Long ton

Long ton,[1] also known as the imperial ton or displacement ton[1][2] is the name for the unit called the "ton" in the avoirdupois or Imperial system of measurements standardised in the thirteenth century that is used in the United Kingdom and several other British Commonwealth of Nations countries alongside the mass-based metric ton invented in 1799.

Unit definition

A long ton is defined as exactly 2,240 pounds. The long ton arises from the traditional British measurement system: A long ton is 20 cwt, each of which is 8 stone (1 stone = 14 pounds). Thus a long ton is 20 × 8 × 14 lb = 2,240 lb.

Unit equivalences

A long ton, also called the weight ton (W/T)[1] is equal to 2,240 pounds (1,016 kg), coincidentally equivalent to the mass of 35 cubic feet (0.99 m3) of salt water with a density of 64 pounds per cubic foot (1.03 g/cm3).[1] One long ton is 1.12 short tons or 12% larger than the 2,000 pounds of the North American short ton, and 1.6% larger than the 1,000-kilogram (2,205 lb) tonne (metric ton).

It has some limited use in the United States, most commonly in measuring the displacement of ships, the volume-to-carrying-weight of fuels and in trade of baled commodities[1] and bulk goods like elemental sulfur. The long ton was the unit prescribed for warships by the Washington Naval Treaty 1922—for example battleships were limited to a displacement of 35,000 long tons (36,000 t; 39,000 short tons).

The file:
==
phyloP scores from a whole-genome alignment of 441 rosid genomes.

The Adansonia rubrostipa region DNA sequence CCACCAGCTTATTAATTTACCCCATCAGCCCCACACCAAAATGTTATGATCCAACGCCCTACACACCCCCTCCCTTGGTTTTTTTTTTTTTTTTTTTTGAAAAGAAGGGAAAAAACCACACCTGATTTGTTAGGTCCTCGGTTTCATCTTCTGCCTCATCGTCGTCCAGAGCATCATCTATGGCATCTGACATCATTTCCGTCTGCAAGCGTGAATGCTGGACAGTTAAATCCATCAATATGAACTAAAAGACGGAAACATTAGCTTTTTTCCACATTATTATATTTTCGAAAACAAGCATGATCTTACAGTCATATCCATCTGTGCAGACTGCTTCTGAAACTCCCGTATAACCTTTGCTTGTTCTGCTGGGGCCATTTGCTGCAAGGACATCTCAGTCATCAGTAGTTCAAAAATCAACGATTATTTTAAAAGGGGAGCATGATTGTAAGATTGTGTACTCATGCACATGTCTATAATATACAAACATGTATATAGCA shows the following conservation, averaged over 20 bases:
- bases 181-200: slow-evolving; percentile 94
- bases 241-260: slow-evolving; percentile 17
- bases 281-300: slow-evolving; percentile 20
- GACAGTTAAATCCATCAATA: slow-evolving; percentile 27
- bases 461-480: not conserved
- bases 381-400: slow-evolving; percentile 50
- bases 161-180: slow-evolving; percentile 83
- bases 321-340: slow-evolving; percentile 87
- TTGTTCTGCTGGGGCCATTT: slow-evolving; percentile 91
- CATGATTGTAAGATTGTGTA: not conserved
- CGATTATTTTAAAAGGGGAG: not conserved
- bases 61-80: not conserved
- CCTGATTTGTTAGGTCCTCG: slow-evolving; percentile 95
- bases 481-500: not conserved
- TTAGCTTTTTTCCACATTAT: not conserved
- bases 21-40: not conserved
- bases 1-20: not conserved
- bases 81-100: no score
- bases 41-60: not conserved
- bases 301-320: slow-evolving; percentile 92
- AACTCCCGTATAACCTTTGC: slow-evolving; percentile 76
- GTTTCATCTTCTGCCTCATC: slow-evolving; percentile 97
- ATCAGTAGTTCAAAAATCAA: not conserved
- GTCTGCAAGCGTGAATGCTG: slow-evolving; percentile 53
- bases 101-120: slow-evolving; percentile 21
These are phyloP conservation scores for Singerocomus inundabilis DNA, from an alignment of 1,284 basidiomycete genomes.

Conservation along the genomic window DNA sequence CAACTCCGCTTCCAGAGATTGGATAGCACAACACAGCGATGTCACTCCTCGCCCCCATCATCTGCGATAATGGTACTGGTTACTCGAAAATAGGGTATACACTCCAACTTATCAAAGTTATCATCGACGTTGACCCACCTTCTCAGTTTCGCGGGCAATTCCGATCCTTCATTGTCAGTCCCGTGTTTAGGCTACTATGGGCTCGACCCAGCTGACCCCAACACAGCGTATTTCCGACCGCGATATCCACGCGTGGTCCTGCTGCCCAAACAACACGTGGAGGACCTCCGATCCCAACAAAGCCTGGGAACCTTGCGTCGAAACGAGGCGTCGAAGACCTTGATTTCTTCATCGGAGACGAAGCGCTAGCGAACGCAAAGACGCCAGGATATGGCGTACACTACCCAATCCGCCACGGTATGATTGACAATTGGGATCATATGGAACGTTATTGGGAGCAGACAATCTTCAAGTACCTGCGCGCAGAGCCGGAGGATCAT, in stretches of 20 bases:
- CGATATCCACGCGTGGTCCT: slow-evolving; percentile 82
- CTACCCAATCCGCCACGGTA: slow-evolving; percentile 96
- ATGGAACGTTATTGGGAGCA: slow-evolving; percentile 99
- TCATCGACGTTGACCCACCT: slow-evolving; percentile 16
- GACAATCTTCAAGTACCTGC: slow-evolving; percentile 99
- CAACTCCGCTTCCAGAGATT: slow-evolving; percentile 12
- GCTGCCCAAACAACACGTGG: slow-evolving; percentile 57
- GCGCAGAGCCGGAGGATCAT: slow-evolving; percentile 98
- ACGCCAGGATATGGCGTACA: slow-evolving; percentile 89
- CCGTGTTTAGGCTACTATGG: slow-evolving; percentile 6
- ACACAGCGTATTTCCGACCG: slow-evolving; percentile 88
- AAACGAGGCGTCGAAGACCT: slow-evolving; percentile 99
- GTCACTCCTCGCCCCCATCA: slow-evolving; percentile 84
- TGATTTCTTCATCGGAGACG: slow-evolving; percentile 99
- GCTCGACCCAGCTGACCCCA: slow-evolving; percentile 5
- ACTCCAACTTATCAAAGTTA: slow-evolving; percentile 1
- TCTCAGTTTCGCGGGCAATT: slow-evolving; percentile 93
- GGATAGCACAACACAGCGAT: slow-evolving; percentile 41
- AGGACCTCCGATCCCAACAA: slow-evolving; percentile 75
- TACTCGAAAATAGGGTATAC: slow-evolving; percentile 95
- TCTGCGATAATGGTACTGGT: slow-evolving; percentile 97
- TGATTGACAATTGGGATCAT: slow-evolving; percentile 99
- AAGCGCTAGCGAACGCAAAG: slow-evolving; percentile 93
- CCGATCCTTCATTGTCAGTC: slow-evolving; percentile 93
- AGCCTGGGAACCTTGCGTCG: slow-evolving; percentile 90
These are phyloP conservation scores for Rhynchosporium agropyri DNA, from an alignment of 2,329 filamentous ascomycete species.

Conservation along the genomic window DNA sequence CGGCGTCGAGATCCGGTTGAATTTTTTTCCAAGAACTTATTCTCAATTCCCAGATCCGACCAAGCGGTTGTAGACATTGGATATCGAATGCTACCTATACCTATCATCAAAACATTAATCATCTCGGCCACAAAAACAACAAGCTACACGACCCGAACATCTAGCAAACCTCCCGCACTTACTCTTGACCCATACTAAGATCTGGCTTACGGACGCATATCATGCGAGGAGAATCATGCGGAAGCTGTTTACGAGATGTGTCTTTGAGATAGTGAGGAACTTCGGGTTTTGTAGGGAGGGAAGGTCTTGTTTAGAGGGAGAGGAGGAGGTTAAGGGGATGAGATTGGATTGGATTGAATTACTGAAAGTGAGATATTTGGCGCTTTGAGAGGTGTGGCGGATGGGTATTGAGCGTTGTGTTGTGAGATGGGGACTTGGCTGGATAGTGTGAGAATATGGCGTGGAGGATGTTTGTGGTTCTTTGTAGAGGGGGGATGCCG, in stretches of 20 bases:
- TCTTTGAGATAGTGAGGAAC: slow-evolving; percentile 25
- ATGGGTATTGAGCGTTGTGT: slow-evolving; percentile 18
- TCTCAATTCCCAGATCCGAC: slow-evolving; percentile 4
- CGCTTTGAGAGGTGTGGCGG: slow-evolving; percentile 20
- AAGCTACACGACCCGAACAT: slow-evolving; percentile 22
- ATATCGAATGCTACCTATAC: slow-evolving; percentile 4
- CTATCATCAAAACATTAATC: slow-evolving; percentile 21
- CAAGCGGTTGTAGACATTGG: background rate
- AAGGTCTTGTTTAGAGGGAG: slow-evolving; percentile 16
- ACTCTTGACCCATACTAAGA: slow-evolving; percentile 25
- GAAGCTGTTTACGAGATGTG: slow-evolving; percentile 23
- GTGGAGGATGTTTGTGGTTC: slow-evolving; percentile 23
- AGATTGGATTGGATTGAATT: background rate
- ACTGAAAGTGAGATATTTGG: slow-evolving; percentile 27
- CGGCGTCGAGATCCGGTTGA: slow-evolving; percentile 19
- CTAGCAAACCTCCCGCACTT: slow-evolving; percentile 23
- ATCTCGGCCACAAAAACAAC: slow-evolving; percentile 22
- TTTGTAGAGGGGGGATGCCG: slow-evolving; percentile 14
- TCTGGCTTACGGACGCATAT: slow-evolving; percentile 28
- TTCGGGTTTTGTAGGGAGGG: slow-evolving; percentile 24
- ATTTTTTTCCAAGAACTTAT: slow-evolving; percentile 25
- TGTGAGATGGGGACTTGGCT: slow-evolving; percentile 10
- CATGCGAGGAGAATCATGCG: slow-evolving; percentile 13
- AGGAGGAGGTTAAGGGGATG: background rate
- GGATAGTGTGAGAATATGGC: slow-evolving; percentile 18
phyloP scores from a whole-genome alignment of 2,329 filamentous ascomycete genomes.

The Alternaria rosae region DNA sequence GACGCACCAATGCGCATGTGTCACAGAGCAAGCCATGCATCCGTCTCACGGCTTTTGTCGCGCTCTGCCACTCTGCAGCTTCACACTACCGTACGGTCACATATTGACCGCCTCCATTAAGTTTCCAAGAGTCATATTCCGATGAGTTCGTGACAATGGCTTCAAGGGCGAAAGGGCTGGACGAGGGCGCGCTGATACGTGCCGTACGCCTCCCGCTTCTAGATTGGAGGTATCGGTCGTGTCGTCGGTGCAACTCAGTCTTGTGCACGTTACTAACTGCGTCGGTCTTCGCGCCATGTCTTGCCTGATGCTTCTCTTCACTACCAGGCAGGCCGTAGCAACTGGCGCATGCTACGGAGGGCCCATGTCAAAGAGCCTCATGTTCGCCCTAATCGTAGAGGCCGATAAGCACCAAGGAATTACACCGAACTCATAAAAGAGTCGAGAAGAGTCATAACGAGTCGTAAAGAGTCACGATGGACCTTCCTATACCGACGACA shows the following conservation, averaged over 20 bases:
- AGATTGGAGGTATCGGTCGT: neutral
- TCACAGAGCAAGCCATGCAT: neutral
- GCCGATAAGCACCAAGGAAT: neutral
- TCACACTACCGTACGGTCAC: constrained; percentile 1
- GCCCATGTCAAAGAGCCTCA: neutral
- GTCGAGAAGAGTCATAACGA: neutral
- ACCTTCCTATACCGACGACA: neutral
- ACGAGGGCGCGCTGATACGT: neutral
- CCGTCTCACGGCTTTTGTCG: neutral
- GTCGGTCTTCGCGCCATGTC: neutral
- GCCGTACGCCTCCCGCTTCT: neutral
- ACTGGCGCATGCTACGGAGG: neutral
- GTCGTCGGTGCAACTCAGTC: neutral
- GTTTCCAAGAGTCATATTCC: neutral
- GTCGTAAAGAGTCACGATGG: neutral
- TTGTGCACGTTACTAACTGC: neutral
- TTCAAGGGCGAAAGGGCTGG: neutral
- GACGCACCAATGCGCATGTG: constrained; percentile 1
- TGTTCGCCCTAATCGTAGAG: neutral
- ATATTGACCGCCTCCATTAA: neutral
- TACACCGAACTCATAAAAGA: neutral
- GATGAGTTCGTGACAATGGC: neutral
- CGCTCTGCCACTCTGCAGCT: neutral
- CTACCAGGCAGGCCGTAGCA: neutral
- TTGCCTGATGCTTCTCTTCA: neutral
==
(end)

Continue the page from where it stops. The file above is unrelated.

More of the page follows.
To comply with the practices of the European Union, the British Imperial ton was explicitly excluded from use for trade by the United Kingdom's Weights and Measures Act of 1985.[3][4]

International usage

In order to avoid confusion, especially in international environments, it is recommended to always use the full name: "short ton", "long ton" or "metric tonne".

See also


  1. 1 2 3 4 5 "Definitions, Tonnages and Equivalents". Military Sealift Fleet Support Command Ships. Retrieved 11 September 2016.
  2. Dictionary.com - "a unit for measuring the displacement of a vessel, equal to a long ton of 2240 pounds (1016 kg) or 35 cu. ft. (1 cu. m) of seawater."
  3. legislation.gov.uk: Weights and Measures Act 1985 Retrieved 17 January 2013.
  4. A Dictionary of Weights, Measures, and Units, edited by Donald Fenna, Oxford University Press
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